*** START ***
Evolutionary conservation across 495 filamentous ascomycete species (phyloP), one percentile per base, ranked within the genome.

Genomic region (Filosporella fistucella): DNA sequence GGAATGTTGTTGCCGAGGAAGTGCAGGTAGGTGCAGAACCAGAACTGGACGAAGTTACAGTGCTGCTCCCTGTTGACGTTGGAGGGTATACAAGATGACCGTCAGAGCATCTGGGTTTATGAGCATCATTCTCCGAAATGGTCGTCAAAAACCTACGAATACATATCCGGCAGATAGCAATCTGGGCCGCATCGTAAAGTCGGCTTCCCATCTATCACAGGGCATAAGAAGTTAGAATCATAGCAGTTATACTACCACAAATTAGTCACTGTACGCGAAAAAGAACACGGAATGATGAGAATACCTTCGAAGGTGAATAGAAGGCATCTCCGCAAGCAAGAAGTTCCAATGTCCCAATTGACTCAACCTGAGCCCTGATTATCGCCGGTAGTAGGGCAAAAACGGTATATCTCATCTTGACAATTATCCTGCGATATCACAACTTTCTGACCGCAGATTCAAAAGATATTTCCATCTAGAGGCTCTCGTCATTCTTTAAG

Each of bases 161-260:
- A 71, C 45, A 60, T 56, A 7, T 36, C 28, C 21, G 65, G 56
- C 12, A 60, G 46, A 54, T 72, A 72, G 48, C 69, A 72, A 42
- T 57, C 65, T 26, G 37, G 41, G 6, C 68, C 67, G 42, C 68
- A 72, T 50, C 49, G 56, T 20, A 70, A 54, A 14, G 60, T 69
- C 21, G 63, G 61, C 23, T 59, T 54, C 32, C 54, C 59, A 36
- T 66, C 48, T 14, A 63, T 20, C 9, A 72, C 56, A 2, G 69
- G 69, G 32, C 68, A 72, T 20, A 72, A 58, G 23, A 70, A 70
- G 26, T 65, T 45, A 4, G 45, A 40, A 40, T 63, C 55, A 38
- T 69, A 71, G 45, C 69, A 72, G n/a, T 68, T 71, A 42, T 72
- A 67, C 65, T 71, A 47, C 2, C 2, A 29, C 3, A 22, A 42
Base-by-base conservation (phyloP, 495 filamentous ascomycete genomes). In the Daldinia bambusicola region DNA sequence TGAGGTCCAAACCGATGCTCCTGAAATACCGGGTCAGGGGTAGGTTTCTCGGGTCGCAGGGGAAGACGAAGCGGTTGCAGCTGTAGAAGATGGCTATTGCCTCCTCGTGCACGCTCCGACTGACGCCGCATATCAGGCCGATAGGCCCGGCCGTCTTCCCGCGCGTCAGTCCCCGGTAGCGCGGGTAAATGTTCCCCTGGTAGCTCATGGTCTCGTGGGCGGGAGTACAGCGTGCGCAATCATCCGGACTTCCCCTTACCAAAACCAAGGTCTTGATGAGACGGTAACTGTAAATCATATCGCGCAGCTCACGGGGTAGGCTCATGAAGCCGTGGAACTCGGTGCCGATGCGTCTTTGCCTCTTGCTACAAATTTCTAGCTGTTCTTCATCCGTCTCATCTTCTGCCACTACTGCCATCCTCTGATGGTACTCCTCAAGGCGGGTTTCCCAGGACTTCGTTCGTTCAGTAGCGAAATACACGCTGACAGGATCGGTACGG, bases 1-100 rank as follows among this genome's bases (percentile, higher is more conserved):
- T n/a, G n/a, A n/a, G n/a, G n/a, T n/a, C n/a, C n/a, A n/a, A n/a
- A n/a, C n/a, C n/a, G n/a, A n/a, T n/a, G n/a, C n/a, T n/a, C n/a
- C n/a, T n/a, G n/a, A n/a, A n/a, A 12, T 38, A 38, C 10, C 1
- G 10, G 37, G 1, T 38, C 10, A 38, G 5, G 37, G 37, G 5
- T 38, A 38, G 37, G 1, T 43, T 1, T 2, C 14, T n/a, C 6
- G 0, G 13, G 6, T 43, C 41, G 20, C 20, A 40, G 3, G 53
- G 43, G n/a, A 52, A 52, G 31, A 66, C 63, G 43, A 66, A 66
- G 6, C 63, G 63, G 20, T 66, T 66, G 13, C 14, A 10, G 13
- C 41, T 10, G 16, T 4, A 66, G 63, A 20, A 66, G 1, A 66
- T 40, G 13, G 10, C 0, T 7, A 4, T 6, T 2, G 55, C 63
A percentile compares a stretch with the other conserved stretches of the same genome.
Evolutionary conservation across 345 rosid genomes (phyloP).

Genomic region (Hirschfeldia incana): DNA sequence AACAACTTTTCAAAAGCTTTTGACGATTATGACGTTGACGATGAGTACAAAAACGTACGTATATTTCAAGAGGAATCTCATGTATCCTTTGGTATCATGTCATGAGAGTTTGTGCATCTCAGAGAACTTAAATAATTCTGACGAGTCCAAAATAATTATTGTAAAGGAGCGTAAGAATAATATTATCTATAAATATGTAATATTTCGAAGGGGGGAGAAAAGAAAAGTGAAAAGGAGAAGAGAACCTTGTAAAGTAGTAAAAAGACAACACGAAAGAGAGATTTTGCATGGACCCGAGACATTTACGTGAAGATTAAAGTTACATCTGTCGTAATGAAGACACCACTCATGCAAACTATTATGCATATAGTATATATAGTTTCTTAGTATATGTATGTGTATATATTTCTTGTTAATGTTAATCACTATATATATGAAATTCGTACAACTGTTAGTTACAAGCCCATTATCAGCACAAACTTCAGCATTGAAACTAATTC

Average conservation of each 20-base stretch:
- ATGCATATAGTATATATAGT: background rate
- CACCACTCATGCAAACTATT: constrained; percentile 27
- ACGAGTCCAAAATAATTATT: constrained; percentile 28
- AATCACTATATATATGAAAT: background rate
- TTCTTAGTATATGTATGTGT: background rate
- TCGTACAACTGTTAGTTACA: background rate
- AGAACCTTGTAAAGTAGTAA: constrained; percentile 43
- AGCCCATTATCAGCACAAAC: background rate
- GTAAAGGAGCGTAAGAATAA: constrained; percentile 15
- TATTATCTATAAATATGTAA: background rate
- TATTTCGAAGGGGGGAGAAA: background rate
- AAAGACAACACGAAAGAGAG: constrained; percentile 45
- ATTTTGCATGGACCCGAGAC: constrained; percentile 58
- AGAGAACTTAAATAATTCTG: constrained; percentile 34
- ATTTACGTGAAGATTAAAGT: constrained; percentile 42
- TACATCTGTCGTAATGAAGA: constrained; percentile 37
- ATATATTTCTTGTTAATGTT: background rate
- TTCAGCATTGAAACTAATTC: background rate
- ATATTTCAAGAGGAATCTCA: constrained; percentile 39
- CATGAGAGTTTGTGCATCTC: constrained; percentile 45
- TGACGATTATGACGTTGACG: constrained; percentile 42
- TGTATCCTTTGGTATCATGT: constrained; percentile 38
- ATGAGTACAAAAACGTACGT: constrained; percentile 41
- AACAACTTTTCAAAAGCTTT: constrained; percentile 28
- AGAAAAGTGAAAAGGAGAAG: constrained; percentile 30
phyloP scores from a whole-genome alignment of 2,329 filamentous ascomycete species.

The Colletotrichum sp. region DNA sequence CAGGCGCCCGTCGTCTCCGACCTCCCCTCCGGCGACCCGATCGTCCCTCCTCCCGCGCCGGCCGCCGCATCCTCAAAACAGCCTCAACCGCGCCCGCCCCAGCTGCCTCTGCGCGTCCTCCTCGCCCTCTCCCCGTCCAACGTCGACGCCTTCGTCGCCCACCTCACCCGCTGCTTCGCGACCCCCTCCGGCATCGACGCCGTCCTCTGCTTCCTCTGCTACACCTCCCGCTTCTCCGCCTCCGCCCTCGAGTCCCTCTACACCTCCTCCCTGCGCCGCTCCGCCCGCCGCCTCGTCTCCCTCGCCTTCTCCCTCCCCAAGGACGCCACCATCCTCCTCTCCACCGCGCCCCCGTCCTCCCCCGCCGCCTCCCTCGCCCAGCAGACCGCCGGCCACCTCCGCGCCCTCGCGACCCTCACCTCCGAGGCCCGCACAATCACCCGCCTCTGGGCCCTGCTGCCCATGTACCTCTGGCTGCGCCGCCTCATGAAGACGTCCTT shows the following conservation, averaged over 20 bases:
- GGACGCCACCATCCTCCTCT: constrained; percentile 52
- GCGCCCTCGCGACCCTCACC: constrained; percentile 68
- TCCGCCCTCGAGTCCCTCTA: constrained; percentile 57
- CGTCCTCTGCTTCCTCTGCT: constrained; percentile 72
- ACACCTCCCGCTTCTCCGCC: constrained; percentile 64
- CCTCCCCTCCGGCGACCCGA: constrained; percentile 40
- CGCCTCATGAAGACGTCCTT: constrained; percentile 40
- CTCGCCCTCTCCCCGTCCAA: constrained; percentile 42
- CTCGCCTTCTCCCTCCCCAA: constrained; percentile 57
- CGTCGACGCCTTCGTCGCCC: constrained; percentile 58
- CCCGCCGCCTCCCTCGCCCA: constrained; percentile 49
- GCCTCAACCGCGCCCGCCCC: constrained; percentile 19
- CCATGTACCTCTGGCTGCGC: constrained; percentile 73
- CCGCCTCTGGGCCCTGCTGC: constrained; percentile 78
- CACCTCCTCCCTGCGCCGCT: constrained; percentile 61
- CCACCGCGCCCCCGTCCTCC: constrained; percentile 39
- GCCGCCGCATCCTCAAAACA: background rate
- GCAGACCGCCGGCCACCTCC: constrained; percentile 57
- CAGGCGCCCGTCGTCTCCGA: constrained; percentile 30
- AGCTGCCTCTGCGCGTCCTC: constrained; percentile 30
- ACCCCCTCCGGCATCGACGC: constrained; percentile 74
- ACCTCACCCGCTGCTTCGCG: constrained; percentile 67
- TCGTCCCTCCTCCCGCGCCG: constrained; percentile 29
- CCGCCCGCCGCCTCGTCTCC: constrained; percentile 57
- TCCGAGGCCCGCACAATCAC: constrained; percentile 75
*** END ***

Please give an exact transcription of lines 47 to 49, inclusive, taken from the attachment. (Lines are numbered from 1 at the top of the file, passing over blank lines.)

- ATATTTCAAGAGGAATCTCA: constrained; percentile 39
- CATGAGAGTTTGTGCATCTC: constrained; percentile 45
- TGACGATTATGACGTTGACG: constrained; percentile 42